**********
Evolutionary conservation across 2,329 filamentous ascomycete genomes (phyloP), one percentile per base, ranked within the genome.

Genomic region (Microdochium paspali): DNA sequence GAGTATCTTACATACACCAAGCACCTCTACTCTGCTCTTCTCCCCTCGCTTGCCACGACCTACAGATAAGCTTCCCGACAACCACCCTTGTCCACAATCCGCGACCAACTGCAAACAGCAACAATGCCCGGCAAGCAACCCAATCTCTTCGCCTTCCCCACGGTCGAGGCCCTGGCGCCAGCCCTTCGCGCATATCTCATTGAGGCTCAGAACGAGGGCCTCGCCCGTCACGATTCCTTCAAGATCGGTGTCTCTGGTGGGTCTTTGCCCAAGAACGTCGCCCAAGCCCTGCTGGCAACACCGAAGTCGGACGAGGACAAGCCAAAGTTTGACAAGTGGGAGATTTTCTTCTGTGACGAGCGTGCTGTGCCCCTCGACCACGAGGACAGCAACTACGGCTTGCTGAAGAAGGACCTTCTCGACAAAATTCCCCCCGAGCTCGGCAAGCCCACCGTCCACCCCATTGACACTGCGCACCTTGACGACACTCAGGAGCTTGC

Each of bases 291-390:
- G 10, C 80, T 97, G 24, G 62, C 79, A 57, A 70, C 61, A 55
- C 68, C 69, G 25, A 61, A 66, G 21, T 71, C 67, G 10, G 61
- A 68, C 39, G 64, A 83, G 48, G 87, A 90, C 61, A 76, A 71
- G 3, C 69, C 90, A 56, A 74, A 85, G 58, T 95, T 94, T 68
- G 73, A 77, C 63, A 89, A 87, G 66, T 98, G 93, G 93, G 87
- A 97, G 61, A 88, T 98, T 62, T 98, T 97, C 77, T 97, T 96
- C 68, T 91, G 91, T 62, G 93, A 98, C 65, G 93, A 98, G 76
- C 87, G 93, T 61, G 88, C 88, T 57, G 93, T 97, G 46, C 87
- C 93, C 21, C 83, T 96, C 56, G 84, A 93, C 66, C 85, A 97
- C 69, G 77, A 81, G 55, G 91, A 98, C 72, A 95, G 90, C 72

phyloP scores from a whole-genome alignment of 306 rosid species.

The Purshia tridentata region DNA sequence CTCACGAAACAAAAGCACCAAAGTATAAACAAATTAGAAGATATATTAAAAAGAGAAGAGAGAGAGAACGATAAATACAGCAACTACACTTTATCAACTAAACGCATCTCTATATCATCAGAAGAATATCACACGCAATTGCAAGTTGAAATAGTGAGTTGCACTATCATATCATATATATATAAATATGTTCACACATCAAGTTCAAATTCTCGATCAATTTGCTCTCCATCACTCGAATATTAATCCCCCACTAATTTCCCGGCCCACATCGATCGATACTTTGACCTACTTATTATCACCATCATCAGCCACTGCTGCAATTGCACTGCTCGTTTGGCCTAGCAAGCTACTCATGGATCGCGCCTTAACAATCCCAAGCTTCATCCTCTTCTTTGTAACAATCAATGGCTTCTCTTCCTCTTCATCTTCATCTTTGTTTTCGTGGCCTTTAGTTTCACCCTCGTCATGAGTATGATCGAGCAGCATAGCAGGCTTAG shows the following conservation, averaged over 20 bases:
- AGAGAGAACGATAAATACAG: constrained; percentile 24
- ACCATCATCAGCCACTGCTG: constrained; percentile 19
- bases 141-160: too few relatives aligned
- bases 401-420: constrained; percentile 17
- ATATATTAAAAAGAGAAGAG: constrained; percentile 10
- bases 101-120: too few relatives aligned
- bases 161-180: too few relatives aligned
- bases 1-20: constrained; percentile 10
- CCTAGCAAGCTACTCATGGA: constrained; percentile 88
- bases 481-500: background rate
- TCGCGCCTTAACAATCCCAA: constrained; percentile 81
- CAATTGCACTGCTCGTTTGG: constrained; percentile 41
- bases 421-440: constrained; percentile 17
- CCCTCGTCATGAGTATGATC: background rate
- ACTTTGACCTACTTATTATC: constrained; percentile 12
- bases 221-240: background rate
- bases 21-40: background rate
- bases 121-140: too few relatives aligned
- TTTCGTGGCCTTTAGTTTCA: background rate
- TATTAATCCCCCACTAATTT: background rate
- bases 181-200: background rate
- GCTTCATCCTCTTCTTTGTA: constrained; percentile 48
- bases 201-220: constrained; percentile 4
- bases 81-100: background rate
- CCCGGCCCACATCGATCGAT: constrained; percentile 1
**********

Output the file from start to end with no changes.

Evolutionary conservation across 2,329 filamentous ascomycete genomes (phyloP), one percentile per base, ranked within the genome.

Genomic region (Microdochium paspali): DNA sequence GAGTATCTTACATACACCAAGCACCTCTACTCTGCTCTTCTCCCCTCGCTTGCCACGACCTACAGATAAGCTTCCCGACAACCACCCTTGTCCACAATCCGCGACCAACTGCAAACAGCAACAATGCCCGGCAAGCAACCCAATCTCTTCGCCTTCCCCACGGTCGAGGCCCTGGCGCCAGCCCTTCGCGCATATCTCATTGAGGCTCAGAACGAGGGCCTCGCCCGTCACGATTCCTTCAAGATCGGTGTCTCTGGTGGGTCTTTGCCCAAGAACGTCGCCCAAGCCCTGCTGGCAACACCGAAGTCGGACGAGGACAAGCCAAAGTTTGACAAGTGGGAGATTTTCTTCTGTGACGAGCGTGCTGTGCCCCTCGACCACGAGGACAGCAACTACGGCTTGCTGAAGAAGGACCTTCTCGACAAAATTCCCCCCGAGCTCGGCAAGCCCACCGTCCACCCCATTGACACTGCGCACCTTGACGACACTCAGGAGCTTGC

Each of bases 291-390:
- G 10, C 80, T 97, G 24, G 62, C 79, A 57, A 70, C 61, A 55
- C 68, C 69, G 25, A 61, A 66, G 21, T 71, C 67, G 10, G 61
- A 68, C 39, G 64, A 83, G 48, G 87, A 90, C 61, A 76, A 71
- G 3, C 69, C 90, A 56, A 74, A 85, G 58, T 95, T 94, T 68
- G 73, A 77, C 63, A 89, A 87, G 66, T 98, G 93, G 93, G 87
- A 97, G 61, A 88, T 98, T 62, T 98, T 97, C 77, T 97, T 96
- C 68, T 91, G 91, T 62, G 93, A 98, C 65, G 93, A 98, G 76
- C 87, G 93, T 61, G 88, C 88, T 57, G 93, T 97, G 46, C 87
- C 93, C 21, C 83, T 96, C 56, G 84, A 93, C 66, C 85, A 97
- C 69, G 77, A 81, G 55, G 91, A 98, C 72, A 95, G 90, C 72

phyloP scores from a whole-genome alignment of 306 rosid species.

The Purshia tridentata region DNA sequence CTCACGAAACAAAAGCACCAAAGTATAAACAAATTAGAAGATATATTAAAAAGAGAAGAGAGAGAGAACGATAAATACAGCAACTACACTTTATCAACTAAACGCATCTCTATATCATCAGAAGAATATCACACGCAATTGCAAGTTGAAATAGTGAGTTGCACTATCATATCATATATATATAAATATGTTCACACATCAAGTTCAAATTCTCGATCAATTTGCTCTCCATCACTCGAATATTAATCCCCCACTAATTTCCCGGCCCACATCGATCGATACTTTGACCTACTTATTATCACCATCATCAGCCACTGCTGCAATTGCACTGCTCGTTTGGCCTAGCAAGCTACTCATGGATCGCGCCTTAACAATCCCAAGCTTCATCCTCTTCTTTGTAACAATCAATGGCTTCTCTTCCTCTTCATCTTCATCTTTGTTTTCGTGGCCTTTAGTTTCACCCTCGTCATGAGTATGATCGAGCAGCATAGCAGGCTTAG shows the following conservation, averaged over 20 bases:
- AGAGAGAACGATAAATACAG: constrained; percentile 24
- ACCATCATCAGCCACTGCTG: constrained; percentile 19
- bases 141-160: too few relatives aligned
- bases 401-420: constrained; percentile 17
- ATATATTAAAAAGAGAAGAG: constrained; percentile 10
- bases 101-120: too few relatives aligned
- bases 161-180: too few relatives aligned
- bases 1-20: constrained; percentile 10
- CCTAGCAAGCTACTCATGGA: constrained; percentile 88
- bases 481-500: background rate
- TCGCGCCTTAACAATCCCAA: constrained; percentile 81
- CAATTGCACTGCTCGTTTGG: constrained; percentile 41
- bases 421-440: constrained; percentile 17
- CCCTCGTCATGAGTATGATC: background rate
- ACTTTGACCTACTTATTATC: constrained; percentile 12
- bases 221-240: background rate
- bases 21-40: background rate
- bases 121-140: too few relatives aligned
- TTTCGTGGCCTTTAGTTTCA: background rate
- TATTAATCCCCCACTAATTT: background rate
- bases 181-200: background rate
- GCTTCATCCTCTTCTTTGTA: constrained; percentile 48
- bases 201-220: constrained; percentile 4
- bases 81-100: background rate
- CCCGGCCCACATCGATCGAT: constrained; percentile 1